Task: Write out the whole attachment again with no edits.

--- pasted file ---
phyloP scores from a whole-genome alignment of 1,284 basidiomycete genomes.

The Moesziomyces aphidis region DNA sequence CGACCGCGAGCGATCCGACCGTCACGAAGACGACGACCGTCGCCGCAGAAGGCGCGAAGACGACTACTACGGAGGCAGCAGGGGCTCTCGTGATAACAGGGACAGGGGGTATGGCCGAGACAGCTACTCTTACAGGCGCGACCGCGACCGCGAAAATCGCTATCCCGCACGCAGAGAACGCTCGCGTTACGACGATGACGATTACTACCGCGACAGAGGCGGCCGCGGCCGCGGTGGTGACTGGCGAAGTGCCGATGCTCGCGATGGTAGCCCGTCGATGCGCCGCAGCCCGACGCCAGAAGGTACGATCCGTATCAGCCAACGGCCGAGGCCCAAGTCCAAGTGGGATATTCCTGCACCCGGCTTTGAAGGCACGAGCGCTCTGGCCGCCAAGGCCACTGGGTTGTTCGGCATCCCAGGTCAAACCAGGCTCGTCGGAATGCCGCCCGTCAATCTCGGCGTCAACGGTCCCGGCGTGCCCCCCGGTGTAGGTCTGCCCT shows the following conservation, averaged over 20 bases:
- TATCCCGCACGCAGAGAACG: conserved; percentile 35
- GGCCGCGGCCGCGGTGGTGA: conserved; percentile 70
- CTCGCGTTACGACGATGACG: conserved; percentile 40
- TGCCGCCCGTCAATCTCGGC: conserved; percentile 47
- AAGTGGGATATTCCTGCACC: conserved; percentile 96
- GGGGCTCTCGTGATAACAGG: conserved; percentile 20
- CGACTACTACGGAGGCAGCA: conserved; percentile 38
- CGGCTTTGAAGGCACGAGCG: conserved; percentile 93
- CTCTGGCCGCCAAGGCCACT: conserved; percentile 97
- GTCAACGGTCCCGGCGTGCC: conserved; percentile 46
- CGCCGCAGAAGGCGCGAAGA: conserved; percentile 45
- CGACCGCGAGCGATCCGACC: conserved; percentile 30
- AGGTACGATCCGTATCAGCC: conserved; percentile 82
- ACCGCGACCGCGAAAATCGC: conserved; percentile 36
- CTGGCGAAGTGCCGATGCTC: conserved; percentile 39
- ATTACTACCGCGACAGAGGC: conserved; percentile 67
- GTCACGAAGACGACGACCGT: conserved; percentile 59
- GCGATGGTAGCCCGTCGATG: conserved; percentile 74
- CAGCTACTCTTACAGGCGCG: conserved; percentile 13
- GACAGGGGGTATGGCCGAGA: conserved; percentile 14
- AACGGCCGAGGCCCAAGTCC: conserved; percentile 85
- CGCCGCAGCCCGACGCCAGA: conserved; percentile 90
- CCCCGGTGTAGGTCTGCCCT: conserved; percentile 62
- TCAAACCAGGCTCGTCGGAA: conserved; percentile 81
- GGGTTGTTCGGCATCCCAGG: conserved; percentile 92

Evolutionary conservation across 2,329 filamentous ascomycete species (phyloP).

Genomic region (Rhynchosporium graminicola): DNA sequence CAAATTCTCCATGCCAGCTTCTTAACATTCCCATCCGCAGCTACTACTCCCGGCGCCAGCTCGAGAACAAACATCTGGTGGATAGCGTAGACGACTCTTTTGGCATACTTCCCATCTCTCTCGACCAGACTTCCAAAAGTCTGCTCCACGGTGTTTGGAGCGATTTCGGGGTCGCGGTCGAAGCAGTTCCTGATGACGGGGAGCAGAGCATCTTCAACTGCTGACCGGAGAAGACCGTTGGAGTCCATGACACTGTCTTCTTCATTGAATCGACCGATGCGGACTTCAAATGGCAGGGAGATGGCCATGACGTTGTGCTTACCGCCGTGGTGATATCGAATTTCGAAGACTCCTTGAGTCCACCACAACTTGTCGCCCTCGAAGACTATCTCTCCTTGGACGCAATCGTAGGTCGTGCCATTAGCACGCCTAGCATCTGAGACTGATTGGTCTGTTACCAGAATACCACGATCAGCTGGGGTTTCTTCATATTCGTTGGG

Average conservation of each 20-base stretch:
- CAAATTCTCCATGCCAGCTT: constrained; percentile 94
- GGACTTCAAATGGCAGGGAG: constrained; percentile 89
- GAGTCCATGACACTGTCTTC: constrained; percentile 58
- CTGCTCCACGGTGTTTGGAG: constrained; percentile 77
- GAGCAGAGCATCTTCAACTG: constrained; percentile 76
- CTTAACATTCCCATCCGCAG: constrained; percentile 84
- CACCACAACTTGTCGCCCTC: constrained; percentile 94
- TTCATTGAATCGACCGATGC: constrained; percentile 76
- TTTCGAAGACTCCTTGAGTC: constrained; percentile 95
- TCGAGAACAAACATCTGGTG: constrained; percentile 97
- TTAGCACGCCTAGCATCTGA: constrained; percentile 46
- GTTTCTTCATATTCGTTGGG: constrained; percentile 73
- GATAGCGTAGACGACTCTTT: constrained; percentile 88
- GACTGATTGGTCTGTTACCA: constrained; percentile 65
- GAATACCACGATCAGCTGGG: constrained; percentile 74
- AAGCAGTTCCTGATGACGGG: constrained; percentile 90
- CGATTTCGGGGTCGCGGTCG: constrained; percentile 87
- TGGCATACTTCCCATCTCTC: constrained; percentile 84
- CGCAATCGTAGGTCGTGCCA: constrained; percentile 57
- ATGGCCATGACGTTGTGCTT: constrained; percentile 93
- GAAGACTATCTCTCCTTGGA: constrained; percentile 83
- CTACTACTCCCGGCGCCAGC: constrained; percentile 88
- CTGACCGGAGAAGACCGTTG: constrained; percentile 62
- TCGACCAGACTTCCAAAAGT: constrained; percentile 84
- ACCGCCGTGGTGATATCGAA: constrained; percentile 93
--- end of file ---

phyloP scores from a whole-genome alignment of 1,284 basidiomycete genomes.

The Moesziomyces aphidis region DNA sequence CGACCGCGAGCGATCCGACCGTCACGAAGACGACGACCGTCGCCGCAGAAGGCGCGAAGACGACTACTACGGAGGCAGCAGGGGCTCTCGTGATAACAGGGACAGGGGGTATGGCCGAGACAGCTACTCTTACAGGCGCGACCGCGACCGCGAAAATCGCTATCCCGCACGCAGAGAACGCTCGCGTTACGACGATGACGATTACTACCGCGACAGAGGCGGCCGCGGCCGCGGTGGTGACTGGCGAAGTGCCGATGCTCGCGATGGTAGCCCGTCGATGCGCCGCAGCCCGACGCCAGAAGGTACGATCCGTATCAGCCAACGGCCGAGGCCCAAGTCCAAGTGGGATATTCCTGCACCCGGCTTTGAAGGCACGAGCGCTCTGGCCGCCAAGGCCACTGGGTTGTTCGGCATCCCAGGTCAAACCAGGCTCGTCGGAATGCCGCCCGTCAATCTCGGCGTCAACGGTCCCGGCGTGCCCCCCGGTGTAGGTCTGCCCT shows the following conservation, averaged over 20 bases:
- TATCCCGCACGCAGAGAACG: conserved; percentile 35
- GGCCGCGGCCGCGGTGGTGA: conserved; percentile 70
- CTCGCGTTACGACGATGACG: conserved; percentile 40
- TGCCGCCCGTCAATCTCGGC: conserved; percentile 47
- AAGTGGGATATTCCTGCACC: conserved; percentile 96
- GGGGCTCTCGTGATAACAGG: conserved; percentile 20
- CGACTACTACGGAGGCAGCA: conserved; percentile 38
- CGGCTTTGAAGGCACGAGCG: conserved; percentile 93
- CTCTGGCCGCCAAGGCCACT: conserved; percentile 97
- GTCAACGGTCCCGGCGTGCC: conserved; percentile 46
- CGCCGCAGAAGGCGCGAAGA: conserved; percentile 45
- CGACCGCGAGCGATCCGACC: conserved; percentile 30
- AGGTACGATCCGTATCAGCC: conserved; percentile 82
- ACCGCGACCGCGAAAATCGC: conserved; percentile 36
- CTGGCGAAGTGCCGATGCTC: conserved; percentile 39
- ATTACTACCGCGACAGAGGC: conserved; percentile 67
- GTCACGAAGACGACGACCGT: conserved; percentile 59
- GCGATGGTAGCCCGTCGATG: conserved; percentile 74
- CAGCTACTCTTACAGGCGCG: conserved; percentile 13
- GACAGGGGGTATGGCCGAGA: conserved; percentile 14
- AACGGCCGAGGCCCAAGTCC: conserved; percentile 85
- CGCCGCAGCCCGACGCCAGA: conserved; percentile 90
- CCCCGGTGTAGGTCTGCCCT: conserved; percentile 62
- TCAAACCAGGCTCGTCGGAA: conserved; percentile 81
- GGGTTGTTCGGCATCCCAGG: conserved; percentile 92

Evolutionary conservation across 2,329 filamentous ascomycete species (phyloP).

Genomic region (Rhynchosporium graminicola): DNA sequence CAAATTCTCCATGCCAGCTTCTTAACATTCCCATCCGCAGCTACTACTCCCGGCGCCAGCTCGAGAACAAACATCTGGTGGATAGCGTAGACGACTCTTTTGGCATACTTCCCATCTCTCTCGACCAGACTTCCAAAAGTCTGCTCCACGGTGTTTGGAGCGATTTCGGGGTCGCGGTCGAAGCAGTTCCTGATGACGGGGAGCAGAGCATCTTCAACTGCTGACCGGAGAAGACCGTTGGAGTCCATGACACTGTCTTCTTCATTGAATCGACCGATGCGGACTTCAAATGGCAGGGAGATGGCCATGACGTTGTGCTTACCGCCGTGGTGATATCGAATTTCGAAGACTCCTTGAGTCCACCACAACTTGTCGCCCTCGAAGACTATCTCTCCTTGGACGCAATCGTAGGTCGTGCCATTAGCACGCCTAGCATCTGAGACTGATTGGTCTGTTACCAGAATACCACGATCAGCTGGGGTTTCTTCATATTCGTTGGG

Average conservation of each 20-base stretch:
- CAAATTCTCCATGCCAGCTT: constrained; percentile 94
- GGACTTCAAATGGCAGGGAG: constrained; percentile 89
- GAGTCCATGACACTGTCTTC: constrained; percentile 58
- CTGCTCCACGGTGTTTGGAG: constrained; percentile 77
- GAGCAGAGCATCTTCAACTG: constrained; percentile 76
- CTTAACATTCCCATCCGCAG: constrained; percentile 84
- CACCACAACTTGTCGCCCTC: constrained; percentile 94
- TTCATTGAATCGACCGATGC: constrained; percentile 76
- TTTCGAAGACTCCTTGAGTC: constrained; percentile 95
- TCGAGAACAAACATCTGGTG: constrained; percentile 97
- TTAGCACGCCTAGCATCTGA: constrained; percentile 46
- GTTTCTTCATATTCGTTGGG: constrained; percentile 73
- GATAGCGTAGACGACTCTTT: constrained; percentile 88
- GACTGATTGGTCTGTTACCA: constrained; percentile 65
- GAATACCACGATCAGCTGGG: constrained; percentile 74
- AAGCAGTTCCTGATGACGGG: constrained; percentile 90
- CGATTTCGGGGTCGCGGTCG: constrained; percentile 87
- TGGCATACTTCCCATCTCTC: constrained; percentile 84
- CGCAATCGTAGGTCGTGCCA: constrained; percentile 57
- ATGGCCATGACGTTGTGCTT: constrained; percentile 93
- GAAGACTATCTCTCCTTGGA: constrained; percentile 83
- CTACTACTCCCGGCGCCAGC: constrained; percentile 88
- CTGACCGGAGAAGACCGTTG: constrained; percentile 62
- TCGACCAGACTTCCAAAAGT: constrained; percentile 84
- ACCGCCGTGGTGATATCGAA: constrained; percentile 93